A reminder of why Bob Marley is one of the singular musical talents in modern history, despite the best efforts of the washed out granola-eating hippies to steal him. If ever there was a more perfect paean to the possibility of sex leading to world peace and perfect happiness, my ears have not heard it.

"Be Real Black For Me" – Roberta Flack and Donny Hathaway
All right, I'll admit it—I love black women. I'm not ashamed. I'll scream it loud. But even if your tastes run more towards the melanin-challenged, you can't go wrong with this classic duet by legendary soul artists Roberta Flack and Donny Hathaway. From the opening riff (flipped famously for the beat from Scarface's "On My Block") to the silk-smooth vocals, this track functions as an anthem not only for my brothers and sisters of African descent, but for anyone who has ever glorified in the unique qualities of a lover's body. Although I will admit that it works better for my brothers and sisters of African descent.

"Maybe" – The Three Degrees

The raw passion of Helen Scott's vocal eruption during the last third of the track is uncanny, but more so is the three-and-a-half-minute spoken-word intro (ingeniously flipped by Dilla for "Hi"). Pause for a moment and catch your breath. You'll need it for the latter half of the list.

"Honey Dove" – Lee Fields and The Expressions
Don't play this song twice in a row or your head might explode. I'm serious. Be careful. North Carolina-based Soul King Lee Fields (one of the many good things coming off of the Truth And Soul label) has been helping people get down since the 70s and rocking an immaculate Jheri curl for the same length of time.

"Please, Please, Please" – James Brown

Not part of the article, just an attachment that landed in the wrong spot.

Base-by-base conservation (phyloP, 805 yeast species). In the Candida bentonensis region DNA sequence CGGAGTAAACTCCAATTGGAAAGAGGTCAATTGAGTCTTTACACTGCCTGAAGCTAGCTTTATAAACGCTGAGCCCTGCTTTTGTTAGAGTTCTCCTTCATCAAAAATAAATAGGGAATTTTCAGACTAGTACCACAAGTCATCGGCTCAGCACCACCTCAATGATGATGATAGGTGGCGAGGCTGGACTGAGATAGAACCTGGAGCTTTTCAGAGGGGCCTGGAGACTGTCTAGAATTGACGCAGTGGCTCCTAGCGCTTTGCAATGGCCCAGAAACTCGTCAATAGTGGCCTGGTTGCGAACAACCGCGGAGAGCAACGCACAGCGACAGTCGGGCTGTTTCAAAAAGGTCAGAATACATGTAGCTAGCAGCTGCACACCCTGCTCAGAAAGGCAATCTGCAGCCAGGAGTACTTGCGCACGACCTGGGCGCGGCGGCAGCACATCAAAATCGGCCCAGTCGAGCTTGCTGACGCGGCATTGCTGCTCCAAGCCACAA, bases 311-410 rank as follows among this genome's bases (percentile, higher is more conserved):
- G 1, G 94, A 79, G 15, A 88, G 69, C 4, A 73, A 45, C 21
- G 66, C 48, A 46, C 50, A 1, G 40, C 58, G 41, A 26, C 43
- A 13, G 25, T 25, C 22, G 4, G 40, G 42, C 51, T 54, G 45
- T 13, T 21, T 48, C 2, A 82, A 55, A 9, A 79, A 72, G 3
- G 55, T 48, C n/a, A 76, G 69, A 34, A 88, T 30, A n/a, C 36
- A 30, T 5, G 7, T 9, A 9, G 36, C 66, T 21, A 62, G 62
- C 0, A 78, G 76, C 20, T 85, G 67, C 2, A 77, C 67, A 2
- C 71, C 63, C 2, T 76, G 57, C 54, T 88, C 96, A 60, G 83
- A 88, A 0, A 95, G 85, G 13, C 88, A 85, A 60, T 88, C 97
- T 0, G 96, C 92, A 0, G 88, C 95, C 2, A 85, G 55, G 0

There's everyone else and then there's James Brown, who manages to will pop perfection out of inaudible grunts, half-words and the rhythmic hammering of repeating staccato syllables. Hold onto the bedframe.

"No Love As Sweet As Yours" – Johnny Jones
I grabbed this 7" on a whim once and thus can provide no information on the artist behind this musical Viagra, but you won't need a backstory once the vocals kick in.

"The Love I Need" – Ruby Andrews

Ruby Andrews is probably the most talented artist to ever be seduced by the siren's call of Scientology (and I'm aware of Beck's unfortunate penchant for alien-lizard ghosts.) Her vocals combine breathlessness and power so ingeniously it's a wonder she isn't more widely known.

"What A Man" – Linda Lyndell
Aretha's is the definitive, but personally I prefer this version by blue-eyes Soul Diva Linda Lyndell. A women's celebration of the extraordinary prowess of her lover, it echoes in the background every time I enter a room.

"Queen Bee" – Taj Mahal
If you made it this far you deserve something to cuddle to. Let this master of American roots music lull you and your baby off to dreamland with this syrup-sweet classic.

And that's more or less it folks. Toss it on your iPod, hit repeat if you're feeling really frisky and make sure to name any children after me.